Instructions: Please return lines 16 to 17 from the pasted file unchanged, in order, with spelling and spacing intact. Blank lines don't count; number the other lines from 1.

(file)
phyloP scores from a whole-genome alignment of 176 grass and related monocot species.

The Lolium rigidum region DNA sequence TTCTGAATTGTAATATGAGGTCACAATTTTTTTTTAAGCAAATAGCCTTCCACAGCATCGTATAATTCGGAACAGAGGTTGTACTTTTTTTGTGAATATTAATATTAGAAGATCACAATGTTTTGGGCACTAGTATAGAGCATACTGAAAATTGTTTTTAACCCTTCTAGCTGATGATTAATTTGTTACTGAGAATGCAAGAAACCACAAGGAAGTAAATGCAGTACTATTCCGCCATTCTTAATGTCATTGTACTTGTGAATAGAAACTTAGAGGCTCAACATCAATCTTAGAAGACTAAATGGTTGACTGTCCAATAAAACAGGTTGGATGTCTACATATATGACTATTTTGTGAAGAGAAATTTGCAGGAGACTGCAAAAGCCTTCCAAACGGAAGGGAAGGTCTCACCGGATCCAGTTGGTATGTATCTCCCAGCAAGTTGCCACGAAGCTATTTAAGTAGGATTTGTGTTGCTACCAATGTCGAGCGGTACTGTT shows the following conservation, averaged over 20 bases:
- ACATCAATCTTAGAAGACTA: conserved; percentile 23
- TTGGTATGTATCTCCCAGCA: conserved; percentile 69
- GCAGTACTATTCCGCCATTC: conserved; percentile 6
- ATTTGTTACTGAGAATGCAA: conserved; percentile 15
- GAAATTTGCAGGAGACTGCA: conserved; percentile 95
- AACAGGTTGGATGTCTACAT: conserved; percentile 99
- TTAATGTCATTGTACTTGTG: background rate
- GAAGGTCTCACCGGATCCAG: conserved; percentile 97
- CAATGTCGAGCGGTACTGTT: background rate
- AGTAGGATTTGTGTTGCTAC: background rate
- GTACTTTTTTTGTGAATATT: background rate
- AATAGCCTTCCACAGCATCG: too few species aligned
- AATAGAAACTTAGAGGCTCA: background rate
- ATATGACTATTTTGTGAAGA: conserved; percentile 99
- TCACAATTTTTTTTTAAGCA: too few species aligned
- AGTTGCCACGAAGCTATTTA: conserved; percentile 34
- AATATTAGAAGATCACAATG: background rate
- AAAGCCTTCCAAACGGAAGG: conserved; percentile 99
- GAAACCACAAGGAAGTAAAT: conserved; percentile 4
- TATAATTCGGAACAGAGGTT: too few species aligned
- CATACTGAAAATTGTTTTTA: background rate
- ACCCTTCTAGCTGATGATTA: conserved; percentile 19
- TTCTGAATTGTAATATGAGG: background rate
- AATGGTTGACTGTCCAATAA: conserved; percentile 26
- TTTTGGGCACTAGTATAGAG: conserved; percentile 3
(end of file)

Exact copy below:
- ATATGACTATTTTGTGAAGA: conserved; percentile 99
- TCACAATTTTTTTTTAAGCA: too few species aligned